Earlier, I posted about great beginnings, building the action through the middle, and how to write a nail biting climax. Now I'd like to focus on making sure your conclusion resonates with the reader in a way that is both rewarding and incendiary.
There are a number of ways to finish a story, but depending on what kind of ending you'd like to write, you'll have to ask yourself these questions.
Will my hero succeed in achieving the story goal?
What do I want my hero to learn?
Do I want him to learn from his mistake or his success?
Whether you want a happy outcome or not, your ending will probably fall into one of the four categories.
1. Comedy. The protagonist achieves the story goal and his success results in a positive outcome.
|photo credit, blogmoviefone.com|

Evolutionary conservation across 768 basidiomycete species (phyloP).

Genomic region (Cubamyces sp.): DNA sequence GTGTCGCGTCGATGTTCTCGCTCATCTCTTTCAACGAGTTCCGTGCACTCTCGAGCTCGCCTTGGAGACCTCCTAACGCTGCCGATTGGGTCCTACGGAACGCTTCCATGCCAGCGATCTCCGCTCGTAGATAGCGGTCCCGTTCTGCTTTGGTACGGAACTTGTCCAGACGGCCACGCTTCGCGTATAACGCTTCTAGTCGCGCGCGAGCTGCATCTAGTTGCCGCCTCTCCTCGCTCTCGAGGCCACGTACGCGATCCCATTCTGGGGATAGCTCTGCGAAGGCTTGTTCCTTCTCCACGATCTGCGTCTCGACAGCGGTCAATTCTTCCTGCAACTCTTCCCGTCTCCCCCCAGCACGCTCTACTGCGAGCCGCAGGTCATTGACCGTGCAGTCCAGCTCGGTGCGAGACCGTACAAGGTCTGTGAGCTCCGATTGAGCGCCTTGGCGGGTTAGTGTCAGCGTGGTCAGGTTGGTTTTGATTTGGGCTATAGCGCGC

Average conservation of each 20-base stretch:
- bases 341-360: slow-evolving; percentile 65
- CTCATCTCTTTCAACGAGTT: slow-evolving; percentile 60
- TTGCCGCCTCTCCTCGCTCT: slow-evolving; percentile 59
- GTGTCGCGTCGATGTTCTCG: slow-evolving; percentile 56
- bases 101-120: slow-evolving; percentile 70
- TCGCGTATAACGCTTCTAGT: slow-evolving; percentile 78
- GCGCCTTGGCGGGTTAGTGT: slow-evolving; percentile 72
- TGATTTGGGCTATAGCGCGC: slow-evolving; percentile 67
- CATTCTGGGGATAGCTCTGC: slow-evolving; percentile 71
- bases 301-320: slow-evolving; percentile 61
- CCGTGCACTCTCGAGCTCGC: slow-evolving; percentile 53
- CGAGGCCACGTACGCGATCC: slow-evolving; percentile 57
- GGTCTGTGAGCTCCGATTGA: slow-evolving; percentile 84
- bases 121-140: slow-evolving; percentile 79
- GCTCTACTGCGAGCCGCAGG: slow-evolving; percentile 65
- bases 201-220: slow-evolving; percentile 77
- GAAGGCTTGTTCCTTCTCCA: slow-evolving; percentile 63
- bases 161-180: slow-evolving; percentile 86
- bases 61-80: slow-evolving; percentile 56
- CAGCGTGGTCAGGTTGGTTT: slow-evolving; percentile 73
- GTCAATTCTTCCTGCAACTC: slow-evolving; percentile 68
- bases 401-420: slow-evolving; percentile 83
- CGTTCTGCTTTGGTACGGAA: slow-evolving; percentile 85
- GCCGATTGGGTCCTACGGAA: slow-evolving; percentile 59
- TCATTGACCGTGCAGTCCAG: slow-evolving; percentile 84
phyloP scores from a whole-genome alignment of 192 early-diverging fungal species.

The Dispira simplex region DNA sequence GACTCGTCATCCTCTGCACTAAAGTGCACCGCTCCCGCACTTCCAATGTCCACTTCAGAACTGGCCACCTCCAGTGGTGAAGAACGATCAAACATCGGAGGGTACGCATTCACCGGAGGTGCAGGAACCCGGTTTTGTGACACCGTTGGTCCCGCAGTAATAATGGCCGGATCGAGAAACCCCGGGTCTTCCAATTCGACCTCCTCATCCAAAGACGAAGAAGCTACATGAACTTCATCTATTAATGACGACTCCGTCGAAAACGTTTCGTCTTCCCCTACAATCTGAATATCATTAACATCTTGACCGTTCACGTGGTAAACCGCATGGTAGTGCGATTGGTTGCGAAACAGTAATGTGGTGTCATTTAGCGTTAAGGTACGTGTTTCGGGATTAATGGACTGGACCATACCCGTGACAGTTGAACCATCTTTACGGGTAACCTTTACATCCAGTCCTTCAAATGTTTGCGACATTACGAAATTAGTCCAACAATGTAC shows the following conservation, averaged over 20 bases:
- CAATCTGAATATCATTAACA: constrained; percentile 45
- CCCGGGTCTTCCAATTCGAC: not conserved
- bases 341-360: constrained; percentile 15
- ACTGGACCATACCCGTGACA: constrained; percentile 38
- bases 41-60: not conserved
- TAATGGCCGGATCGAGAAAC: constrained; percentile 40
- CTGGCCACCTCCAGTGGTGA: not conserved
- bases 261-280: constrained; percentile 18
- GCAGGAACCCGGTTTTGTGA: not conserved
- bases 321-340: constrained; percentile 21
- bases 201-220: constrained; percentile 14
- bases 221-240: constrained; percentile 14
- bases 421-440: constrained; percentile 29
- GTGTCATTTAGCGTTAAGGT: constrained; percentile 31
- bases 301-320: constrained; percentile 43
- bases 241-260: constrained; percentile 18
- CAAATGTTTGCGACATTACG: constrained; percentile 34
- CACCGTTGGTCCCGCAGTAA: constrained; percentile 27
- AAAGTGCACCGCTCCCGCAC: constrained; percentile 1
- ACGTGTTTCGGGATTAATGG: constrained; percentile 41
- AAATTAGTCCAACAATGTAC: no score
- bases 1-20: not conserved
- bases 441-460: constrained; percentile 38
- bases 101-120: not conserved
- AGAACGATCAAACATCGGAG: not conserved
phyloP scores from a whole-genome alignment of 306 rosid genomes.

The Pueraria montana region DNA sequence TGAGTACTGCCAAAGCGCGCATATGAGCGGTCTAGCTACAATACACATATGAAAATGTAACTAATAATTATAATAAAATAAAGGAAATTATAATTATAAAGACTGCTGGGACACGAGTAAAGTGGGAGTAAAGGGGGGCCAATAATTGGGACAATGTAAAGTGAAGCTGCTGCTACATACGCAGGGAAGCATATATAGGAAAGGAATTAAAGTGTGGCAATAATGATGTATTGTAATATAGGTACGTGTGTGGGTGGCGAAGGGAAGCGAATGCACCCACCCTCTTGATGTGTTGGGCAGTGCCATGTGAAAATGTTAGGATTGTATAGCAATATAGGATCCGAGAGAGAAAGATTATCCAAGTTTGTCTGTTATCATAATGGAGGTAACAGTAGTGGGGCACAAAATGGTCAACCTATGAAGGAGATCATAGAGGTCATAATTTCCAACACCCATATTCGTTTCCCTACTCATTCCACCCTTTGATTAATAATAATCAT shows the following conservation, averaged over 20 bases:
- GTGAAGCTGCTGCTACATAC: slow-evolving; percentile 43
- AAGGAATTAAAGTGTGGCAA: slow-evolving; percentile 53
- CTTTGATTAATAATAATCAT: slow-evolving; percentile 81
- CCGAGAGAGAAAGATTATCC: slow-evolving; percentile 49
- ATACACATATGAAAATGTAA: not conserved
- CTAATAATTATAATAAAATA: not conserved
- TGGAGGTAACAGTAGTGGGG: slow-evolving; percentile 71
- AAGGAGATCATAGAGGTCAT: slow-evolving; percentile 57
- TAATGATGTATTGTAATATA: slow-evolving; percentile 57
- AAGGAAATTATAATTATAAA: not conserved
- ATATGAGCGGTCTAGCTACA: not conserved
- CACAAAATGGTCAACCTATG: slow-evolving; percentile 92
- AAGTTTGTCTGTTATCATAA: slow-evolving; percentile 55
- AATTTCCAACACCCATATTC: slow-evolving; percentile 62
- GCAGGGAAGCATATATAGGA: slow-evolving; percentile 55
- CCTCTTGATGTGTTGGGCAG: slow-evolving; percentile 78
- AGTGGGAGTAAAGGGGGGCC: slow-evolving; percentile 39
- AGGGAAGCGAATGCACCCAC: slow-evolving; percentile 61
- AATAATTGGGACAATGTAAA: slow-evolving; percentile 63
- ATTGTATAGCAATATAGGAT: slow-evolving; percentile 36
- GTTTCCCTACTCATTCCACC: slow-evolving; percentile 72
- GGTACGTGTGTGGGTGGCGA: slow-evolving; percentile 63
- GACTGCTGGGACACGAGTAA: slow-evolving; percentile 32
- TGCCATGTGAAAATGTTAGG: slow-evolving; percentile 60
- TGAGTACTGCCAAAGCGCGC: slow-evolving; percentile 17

|photo credit, filmous.com|
3. Tragi-comedy. The protagonist fails to achieve the goal, but his failure results in a positive outcome.
In The Golden Compass, Lyra is unable to save her best friend, but his death results in her discovery of a bridge between worlds.
|photo credit, tumblr.com|
4. Comi-tragedy. The protagonist achieves the goal, but his success results in a negative outcome.
In The Great Gatsby, Jay uses criminal means to acquire the riches and lifestyle he's sought after in hopes of impressing Daisy, only to lose her and eventually his life.